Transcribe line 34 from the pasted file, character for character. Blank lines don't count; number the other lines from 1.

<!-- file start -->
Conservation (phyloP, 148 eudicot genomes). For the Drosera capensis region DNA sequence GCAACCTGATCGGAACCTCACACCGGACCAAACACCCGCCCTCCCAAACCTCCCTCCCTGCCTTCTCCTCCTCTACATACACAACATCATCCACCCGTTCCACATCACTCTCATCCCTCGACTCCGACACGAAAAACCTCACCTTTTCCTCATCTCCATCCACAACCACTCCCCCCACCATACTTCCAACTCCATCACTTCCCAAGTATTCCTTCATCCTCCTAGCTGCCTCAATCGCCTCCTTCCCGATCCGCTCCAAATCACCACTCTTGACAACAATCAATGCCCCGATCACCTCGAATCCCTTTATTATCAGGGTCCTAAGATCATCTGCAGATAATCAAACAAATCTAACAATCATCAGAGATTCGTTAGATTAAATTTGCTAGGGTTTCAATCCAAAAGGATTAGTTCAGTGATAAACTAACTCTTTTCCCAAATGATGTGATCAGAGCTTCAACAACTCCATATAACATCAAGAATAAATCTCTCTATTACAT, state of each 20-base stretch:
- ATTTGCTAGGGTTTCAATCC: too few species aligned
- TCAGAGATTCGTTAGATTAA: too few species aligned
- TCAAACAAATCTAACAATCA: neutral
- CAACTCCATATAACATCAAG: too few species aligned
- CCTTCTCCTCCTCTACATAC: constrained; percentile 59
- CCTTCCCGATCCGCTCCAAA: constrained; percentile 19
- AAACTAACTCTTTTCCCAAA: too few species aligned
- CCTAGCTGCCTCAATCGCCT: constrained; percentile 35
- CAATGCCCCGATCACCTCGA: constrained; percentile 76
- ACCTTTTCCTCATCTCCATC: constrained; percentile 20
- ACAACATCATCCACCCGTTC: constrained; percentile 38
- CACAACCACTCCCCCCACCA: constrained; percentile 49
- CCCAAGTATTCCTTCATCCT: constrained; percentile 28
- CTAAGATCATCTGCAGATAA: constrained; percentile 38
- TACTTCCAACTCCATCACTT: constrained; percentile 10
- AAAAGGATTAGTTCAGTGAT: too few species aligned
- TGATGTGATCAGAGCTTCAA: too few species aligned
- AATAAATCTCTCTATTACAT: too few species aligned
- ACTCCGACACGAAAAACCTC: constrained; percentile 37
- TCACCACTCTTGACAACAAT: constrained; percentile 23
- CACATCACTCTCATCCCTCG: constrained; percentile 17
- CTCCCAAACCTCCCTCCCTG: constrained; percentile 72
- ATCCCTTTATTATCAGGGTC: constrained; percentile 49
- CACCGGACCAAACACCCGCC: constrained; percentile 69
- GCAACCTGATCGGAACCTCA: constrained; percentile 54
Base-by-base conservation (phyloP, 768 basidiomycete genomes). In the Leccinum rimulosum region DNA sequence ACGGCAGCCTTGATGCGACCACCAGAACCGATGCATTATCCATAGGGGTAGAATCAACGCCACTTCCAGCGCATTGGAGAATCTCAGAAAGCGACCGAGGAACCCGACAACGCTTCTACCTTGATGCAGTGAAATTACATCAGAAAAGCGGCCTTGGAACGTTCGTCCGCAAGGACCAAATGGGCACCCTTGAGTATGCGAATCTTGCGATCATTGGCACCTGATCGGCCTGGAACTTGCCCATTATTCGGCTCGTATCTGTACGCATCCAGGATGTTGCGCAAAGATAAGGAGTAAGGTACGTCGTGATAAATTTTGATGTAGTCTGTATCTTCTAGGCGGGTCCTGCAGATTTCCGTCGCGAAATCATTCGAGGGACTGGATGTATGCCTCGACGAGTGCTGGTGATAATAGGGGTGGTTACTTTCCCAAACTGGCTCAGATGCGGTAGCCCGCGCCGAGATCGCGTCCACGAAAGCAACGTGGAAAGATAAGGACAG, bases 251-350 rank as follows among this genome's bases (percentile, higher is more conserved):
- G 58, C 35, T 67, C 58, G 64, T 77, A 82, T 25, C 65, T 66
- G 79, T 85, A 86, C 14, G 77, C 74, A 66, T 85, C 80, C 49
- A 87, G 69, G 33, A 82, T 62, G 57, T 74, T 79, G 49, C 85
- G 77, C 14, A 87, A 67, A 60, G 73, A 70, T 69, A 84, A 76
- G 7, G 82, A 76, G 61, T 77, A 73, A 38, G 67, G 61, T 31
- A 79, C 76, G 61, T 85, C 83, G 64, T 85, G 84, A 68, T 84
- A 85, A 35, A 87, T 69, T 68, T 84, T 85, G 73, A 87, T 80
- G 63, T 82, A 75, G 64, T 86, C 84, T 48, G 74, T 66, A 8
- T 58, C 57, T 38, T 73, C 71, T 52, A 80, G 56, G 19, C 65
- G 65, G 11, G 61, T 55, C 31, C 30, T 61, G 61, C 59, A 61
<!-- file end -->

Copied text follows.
- A 85, A 35, A 87, T 69, T 68, T 84, T 85, G 73, A 87, T 80